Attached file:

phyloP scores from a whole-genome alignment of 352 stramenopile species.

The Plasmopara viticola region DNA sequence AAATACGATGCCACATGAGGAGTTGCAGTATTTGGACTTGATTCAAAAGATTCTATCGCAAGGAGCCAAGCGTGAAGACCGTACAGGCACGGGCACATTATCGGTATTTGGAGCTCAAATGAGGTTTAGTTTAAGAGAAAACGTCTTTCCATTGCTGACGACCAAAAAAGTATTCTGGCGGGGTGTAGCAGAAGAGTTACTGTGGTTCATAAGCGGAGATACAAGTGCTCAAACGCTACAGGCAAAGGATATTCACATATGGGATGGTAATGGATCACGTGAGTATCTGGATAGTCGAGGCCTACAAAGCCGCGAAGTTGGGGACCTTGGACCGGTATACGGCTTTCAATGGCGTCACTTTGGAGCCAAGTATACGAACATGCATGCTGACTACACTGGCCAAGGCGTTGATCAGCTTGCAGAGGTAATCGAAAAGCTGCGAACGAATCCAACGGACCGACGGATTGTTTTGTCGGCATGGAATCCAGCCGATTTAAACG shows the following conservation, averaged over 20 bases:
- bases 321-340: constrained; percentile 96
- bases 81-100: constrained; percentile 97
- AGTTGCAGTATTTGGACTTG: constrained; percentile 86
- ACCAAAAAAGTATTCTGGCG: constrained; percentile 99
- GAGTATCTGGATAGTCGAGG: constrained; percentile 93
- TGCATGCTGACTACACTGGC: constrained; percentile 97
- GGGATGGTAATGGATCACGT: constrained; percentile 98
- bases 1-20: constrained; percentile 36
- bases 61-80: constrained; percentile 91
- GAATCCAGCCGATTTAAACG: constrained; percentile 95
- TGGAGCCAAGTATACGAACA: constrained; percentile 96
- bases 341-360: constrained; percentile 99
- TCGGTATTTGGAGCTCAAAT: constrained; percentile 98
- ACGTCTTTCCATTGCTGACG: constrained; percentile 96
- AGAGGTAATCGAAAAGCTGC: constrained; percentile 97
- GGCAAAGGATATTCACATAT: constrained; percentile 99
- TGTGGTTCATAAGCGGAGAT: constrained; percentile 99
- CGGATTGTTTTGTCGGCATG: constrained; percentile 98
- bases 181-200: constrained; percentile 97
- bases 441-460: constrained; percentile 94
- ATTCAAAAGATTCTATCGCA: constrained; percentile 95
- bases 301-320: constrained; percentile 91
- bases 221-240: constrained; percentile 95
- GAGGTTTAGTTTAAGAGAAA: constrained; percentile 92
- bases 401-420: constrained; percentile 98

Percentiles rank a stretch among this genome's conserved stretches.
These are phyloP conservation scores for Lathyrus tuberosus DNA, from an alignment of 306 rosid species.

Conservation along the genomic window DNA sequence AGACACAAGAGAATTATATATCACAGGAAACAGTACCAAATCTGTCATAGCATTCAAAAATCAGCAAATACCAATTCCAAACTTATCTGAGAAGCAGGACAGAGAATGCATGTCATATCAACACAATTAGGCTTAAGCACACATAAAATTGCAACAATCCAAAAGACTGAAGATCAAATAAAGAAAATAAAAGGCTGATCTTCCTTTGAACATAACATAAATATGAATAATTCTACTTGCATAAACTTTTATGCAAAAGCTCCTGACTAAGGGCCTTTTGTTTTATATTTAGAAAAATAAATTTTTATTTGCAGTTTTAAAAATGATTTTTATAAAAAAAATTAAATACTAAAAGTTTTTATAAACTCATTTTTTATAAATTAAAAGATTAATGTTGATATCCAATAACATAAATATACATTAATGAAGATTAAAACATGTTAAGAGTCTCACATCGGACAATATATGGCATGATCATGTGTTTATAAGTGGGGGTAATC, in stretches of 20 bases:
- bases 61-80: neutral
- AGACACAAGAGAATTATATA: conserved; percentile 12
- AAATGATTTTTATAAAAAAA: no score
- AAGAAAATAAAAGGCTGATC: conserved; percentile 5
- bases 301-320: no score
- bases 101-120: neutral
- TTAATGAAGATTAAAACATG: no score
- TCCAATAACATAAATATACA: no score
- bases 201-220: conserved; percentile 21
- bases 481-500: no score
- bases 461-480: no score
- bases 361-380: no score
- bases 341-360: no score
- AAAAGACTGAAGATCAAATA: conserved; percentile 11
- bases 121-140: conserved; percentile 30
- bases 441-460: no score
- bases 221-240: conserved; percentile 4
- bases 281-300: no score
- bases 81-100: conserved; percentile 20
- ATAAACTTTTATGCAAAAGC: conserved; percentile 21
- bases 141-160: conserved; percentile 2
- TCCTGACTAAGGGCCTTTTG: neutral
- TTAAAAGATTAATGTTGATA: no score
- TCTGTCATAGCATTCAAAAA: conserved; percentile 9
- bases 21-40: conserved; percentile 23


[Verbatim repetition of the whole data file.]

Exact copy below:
phyloP scores from a whole-genome alignment of 352 stramenopile species.

The Plasmopara viticola region DNA sequence AAATACGATGCCACATGAGGAGTTGCAGTATTTGGACTTGATTCAAAAGATTCTATCGCAAGGAGCCAAGCGTGAAGACCGTACAGGCACGGGCACATTATCGGTATTTGGAGCTCAAATGAGGTTTAGTTTAAGAGAAAACGTCTTTCCATTGCTGACGACCAAAAAAGTATTCTGGCGGGGTGTAGCAGAAGAGTTACTGTGGTTCATAAGCGGAGATACAAGTGCTCAAACGCTACAGGCAAAGGATATTCACATATGGGATGGTAATGGATCACGTGAGTATCTGGATAGTCGAGGCCTACAAAGCCGCGAAGTTGGGGACCTTGGACCGGTATACGGCTTTCAATGGCGTCACTTTGGAGCCAAGTATACGAACATGCATGCTGACTACACTGGCCAAGGCGTTGATCAGCTTGCAGAGGTAATCGAAAAGCTGCGAACGAATCCAACGGACCGACGGATTGTTTTGTCGGCATGGAATCCAGCCGATTTAAACG shows the following conservation, averaged over 20 bases:
- bases 321-340: constrained; percentile 96
- bases 81-100: constrained; percentile 97
- AGTTGCAGTATTTGGACTTG: constrained; percentile 86
- ACCAAAAAAGTATTCTGGCG: constrained; percentile 99
- GAGTATCTGGATAGTCGAGG: constrained; percentile 93
- TGCATGCTGACTACACTGGC: constrained; percentile 97
- GGGATGGTAATGGATCACGT: constrained; percentile 98
- bases 1-20: constrained; percentile 36
- bases 61-80: constrained; percentile 91
- GAATCCAGCCGATTTAAACG: constrained; percentile 95
- TGGAGCCAAGTATACGAACA: constrained; percentile 96
- bases 341-360: constrained; percentile 99
- TCGGTATTTGGAGCTCAAAT: constrained; percentile 98
- ACGTCTTTCCATTGCTGACG: constrained; percentile 96
- AGAGGTAATCGAAAAGCTGC: constrained; percentile 97
- GGCAAAGGATATTCACATAT: constrained; percentile 99
- TGTGGTTCATAAGCGGAGAT: constrained; percentile 99
- CGGATTGTTTTGTCGGCATG: constrained; percentile 98
- bases 181-200: constrained; percentile 97
- bases 441-460: constrained; percentile 94
- ATTCAAAAGATTCTATCGCA: constrained; percentile 95
- bases 301-320: constrained; percentile 91
- bases 221-240: constrained; percentile 95
- GAGGTTTAGTTTAAGAGAAA: constrained; percentile 92
- bases 401-420: constrained; percentile 98

Percentiles rank a stretch among this genome's conserved stretches.
These are phyloP conservation scores for Lathyrus tuberosus DNA, from an alignment of 306 rosid species.

Conservation along the genomic window DNA sequence AGACACAAGAGAATTATATATCACAGGAAACAGTACCAAATCTGTCATAGCATTCAAAAATCAGCAAATACCAATTCCAAACTTATCTGAGAAGCAGGACAGAGAATGCATGTCATATCAACACAATTAGGCTTAAGCACACATAAAATTGCAACAATCCAAAAGACTGAAGATCAAATAAAGAAAATAAAAGGCTGATCTTCCTTTGAACATAACATAAATATGAATAATTCTACTTGCATAAACTTTTATGCAAAAGCTCCTGACTAAGGGCCTTTTGTTTTATATTTAGAAAAATAAATTTTTATTTGCAGTTTTAAAAATGATTTTTATAAAAAAAATTAAATACTAAAAGTTTTTATAAACTCATTTTTTATAAATTAAAAGATTAATGTTGATATCCAATAACATAAATATACATTAATGAAGATTAAAACATGTTAAGAGTCTCACATCGGACAATATATGGCATGATCATGTGTTTATAAGTGGGGGTAATC, in stretches of 20 bases:
- bases 61-80: neutral
- AGACACAAGAGAATTATATA: conserved; percentile 12
- AAATGATTTTTATAAAAAAA: no score
- AAGAAAATAAAAGGCTGATC: conserved; percentile 5
- bases 301-320: no score
- bases 101-120: neutral
- TTAATGAAGATTAAAACATG: no score
- TCCAATAACATAAATATACA: no score
- bases 201-220: conserved; percentile 21
- bases 481-500: no score
- bases 461-480: no score
- bases 361-380: no score
- bases 341-360: no score
- AAAAGACTGAAGATCAAATA: conserved; percentile 11
- bases 121-140: conserved; percentile 30
- bases 441-460: no score
- bases 221-240: conserved; percentile 4
- bases 281-300: no score
- bases 81-100: conserved; percentile 20
- ATAAACTTTTATGCAAAAGC: conserved; percentile 21
- bases 141-160: conserved; percentile 2
- TCCTGACTAAGGGCCTTTTG: neutral
- TTAAAAGATTAATGTTGATA: no score
- TCTGTCATAGCATTCAAAAA: conserved; percentile 9
- bases 21-40: conserved; percentile 23